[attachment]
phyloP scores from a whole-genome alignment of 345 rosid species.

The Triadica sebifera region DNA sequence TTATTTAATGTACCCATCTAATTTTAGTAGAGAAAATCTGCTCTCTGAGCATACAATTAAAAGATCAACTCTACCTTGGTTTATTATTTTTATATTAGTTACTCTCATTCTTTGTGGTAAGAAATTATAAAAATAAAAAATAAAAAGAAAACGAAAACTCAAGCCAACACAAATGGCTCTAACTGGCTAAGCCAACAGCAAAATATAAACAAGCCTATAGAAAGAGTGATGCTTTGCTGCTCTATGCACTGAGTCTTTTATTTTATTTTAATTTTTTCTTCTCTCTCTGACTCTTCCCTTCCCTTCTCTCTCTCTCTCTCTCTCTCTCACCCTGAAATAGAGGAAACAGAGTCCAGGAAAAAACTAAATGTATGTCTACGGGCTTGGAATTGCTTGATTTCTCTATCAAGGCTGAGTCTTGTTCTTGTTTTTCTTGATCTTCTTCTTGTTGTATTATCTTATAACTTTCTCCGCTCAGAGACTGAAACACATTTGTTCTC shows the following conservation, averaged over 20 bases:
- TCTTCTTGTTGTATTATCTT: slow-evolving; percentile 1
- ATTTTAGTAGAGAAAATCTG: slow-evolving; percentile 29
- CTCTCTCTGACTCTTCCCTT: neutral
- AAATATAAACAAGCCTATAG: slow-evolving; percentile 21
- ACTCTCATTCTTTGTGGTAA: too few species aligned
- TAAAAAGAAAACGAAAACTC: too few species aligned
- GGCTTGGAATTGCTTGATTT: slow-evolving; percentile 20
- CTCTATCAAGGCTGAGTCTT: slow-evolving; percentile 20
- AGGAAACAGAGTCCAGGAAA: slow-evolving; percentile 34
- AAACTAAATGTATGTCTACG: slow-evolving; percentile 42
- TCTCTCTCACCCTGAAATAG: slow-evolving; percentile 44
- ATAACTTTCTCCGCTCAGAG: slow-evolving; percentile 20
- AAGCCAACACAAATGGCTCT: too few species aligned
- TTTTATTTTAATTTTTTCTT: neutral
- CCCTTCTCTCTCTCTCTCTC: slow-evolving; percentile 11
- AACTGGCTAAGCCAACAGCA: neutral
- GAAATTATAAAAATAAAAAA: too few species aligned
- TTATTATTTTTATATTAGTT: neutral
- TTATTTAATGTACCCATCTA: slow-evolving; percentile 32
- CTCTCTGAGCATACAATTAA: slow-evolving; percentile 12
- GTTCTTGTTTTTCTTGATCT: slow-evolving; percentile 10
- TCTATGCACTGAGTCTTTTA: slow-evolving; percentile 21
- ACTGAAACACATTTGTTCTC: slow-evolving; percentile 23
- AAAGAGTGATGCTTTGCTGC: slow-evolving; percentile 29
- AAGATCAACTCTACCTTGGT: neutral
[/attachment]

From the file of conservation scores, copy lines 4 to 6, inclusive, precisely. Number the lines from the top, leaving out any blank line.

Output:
- ATTTTAGTAGAGAAAATCTG: slow-evolving; percentile 29
- CTCTCTCTGACTCTTCCCTT: neutral
- AAATATAAACAAGCCTATAG: slow-evolving; percentile 21